Comparing crime 'myths' and 'facts'

Essay by missdvsCollege, UndergraduateA-, April 2006

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There is little consensus about the definition of "crime". The media advertises crime by what acts are reacted to by the police and courts whereas a lawyer sees crime as acts that have been defined as crimes by the written law. A myth can be defined as a belief or story that has been associated with an occurrence, so, crime myths are beliefs about crime not supported by appropriate statistics or research. Therefore, crime facts are what criminal acts are actually happening revealed by evidence. Juvenile crime myths are to be used in this essay to compare and contrast crime myths and facts in four discussions by focusing particularly on juvenile crime.

This report begins by examining the developments and motivations of myths produced by the media and the government and then secondly contrasting this with the developments and motivations of crime facts produced from various measures to show resemblances in accuracy.

Next, as a result from the above analysis, it will be argued that majority of juvenile crime is non-violent, dispelling the media created myth that all juvenile crime is violent. Lastly, drawing on statistics, it will be proven that juvenile crime is not on the rise regardless of the sudden focus in juvenile crime today by the media. It is concluded that juvenile crime rates are relatively stable and the best way to get a comprehensive outlook on crime is through statistical research rather than succumbing to the medias 'representations' of crime.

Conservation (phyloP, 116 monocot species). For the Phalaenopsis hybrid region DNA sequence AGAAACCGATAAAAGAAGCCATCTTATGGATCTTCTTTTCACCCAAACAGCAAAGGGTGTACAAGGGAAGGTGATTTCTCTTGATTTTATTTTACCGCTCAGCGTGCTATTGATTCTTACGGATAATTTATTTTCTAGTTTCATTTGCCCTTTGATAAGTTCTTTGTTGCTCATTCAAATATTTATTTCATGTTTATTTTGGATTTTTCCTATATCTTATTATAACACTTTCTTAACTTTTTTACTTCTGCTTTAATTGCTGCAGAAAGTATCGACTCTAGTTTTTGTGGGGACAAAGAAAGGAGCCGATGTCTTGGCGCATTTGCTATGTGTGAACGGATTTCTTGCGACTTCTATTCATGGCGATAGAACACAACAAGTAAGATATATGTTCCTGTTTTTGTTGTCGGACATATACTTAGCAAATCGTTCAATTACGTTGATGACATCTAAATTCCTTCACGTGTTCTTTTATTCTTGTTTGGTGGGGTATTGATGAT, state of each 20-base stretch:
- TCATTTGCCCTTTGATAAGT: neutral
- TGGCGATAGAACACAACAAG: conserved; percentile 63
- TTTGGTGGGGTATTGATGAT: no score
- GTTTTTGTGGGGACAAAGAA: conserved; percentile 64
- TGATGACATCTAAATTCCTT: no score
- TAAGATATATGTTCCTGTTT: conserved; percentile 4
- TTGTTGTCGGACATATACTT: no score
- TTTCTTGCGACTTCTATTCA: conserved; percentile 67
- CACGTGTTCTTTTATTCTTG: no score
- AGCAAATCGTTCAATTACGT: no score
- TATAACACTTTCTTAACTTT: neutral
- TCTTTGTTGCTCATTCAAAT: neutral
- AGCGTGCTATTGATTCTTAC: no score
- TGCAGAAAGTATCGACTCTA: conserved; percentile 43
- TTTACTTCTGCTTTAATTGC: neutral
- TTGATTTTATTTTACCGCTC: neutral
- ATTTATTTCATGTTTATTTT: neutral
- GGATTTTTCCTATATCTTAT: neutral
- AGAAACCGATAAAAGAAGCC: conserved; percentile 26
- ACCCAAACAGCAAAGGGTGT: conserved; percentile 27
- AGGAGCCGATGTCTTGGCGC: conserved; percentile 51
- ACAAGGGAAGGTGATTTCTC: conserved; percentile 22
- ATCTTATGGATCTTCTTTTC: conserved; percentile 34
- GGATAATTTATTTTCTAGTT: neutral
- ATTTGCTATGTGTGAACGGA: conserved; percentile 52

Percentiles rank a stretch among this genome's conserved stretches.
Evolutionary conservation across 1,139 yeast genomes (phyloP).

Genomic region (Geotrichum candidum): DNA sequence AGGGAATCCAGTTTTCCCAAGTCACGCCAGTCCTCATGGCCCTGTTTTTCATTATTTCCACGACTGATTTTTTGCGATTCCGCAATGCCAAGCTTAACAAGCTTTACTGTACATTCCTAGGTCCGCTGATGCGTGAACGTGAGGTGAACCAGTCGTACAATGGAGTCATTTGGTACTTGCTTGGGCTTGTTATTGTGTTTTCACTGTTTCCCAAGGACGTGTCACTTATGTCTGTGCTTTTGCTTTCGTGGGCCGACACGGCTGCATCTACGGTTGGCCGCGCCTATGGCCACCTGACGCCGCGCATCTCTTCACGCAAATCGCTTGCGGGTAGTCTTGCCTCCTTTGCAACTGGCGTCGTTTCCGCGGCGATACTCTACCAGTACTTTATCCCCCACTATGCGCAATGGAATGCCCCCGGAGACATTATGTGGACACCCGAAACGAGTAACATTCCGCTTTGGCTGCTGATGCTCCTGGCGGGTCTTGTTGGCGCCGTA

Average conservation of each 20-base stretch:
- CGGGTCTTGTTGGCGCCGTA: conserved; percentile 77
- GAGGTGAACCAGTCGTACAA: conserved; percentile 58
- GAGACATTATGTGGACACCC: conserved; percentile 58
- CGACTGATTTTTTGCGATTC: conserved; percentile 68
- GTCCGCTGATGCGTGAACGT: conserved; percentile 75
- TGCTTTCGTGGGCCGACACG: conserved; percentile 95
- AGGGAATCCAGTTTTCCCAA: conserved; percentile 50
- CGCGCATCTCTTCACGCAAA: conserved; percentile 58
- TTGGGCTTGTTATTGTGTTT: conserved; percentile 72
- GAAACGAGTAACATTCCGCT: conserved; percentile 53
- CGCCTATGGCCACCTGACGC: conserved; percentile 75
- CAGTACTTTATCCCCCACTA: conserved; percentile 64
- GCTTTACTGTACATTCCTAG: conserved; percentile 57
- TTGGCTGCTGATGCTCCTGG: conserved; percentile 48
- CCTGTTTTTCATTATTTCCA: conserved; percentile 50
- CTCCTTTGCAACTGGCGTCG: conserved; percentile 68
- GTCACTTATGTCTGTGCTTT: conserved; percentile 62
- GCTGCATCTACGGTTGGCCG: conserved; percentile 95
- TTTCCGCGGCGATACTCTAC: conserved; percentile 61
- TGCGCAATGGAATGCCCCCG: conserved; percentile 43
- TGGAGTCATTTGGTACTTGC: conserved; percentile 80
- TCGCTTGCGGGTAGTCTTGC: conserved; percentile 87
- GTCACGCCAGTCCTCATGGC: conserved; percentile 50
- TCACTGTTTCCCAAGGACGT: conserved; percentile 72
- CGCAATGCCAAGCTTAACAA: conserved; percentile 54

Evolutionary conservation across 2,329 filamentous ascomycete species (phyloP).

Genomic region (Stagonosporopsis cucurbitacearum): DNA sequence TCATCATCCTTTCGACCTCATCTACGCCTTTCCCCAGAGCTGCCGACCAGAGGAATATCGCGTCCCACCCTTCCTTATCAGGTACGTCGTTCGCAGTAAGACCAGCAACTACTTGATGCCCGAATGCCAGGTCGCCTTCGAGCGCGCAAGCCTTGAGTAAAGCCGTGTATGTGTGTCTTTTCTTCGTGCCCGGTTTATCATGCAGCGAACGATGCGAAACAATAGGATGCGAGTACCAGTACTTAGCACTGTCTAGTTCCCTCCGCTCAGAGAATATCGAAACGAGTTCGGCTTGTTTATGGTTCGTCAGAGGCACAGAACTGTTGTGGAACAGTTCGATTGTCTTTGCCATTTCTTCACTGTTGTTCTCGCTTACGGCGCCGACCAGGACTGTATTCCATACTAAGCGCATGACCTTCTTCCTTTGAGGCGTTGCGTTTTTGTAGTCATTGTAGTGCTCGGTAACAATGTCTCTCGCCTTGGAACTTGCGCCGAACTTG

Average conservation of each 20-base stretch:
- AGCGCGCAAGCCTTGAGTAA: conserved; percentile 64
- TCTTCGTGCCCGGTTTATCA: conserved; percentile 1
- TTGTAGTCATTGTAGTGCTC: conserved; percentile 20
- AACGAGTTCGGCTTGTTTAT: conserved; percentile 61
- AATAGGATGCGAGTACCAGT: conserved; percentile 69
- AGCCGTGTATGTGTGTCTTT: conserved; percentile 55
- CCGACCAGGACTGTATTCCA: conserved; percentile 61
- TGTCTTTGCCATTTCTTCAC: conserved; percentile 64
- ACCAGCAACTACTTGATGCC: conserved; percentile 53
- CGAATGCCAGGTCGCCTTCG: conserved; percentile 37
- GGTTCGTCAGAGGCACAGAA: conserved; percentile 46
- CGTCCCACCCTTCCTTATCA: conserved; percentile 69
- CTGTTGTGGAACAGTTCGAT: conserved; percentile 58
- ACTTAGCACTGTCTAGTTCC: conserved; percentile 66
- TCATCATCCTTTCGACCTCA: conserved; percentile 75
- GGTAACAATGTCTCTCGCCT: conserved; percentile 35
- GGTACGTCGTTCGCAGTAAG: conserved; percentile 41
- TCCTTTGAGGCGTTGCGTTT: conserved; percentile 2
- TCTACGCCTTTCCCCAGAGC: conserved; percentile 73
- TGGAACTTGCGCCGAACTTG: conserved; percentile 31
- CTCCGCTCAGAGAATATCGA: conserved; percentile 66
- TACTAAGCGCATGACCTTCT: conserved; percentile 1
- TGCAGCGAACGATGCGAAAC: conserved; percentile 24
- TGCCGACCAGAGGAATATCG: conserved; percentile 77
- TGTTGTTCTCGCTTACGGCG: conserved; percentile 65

The first point of discussion is that the media is a huge perpetuator of crime myths and fallacies creating trend stories because sensationalism sells. The media and other contributing factors such as the government select our crime problems for us and focus our attention on social issues (Kappeler, 2003). Newspapers, television, radio and the Internet together...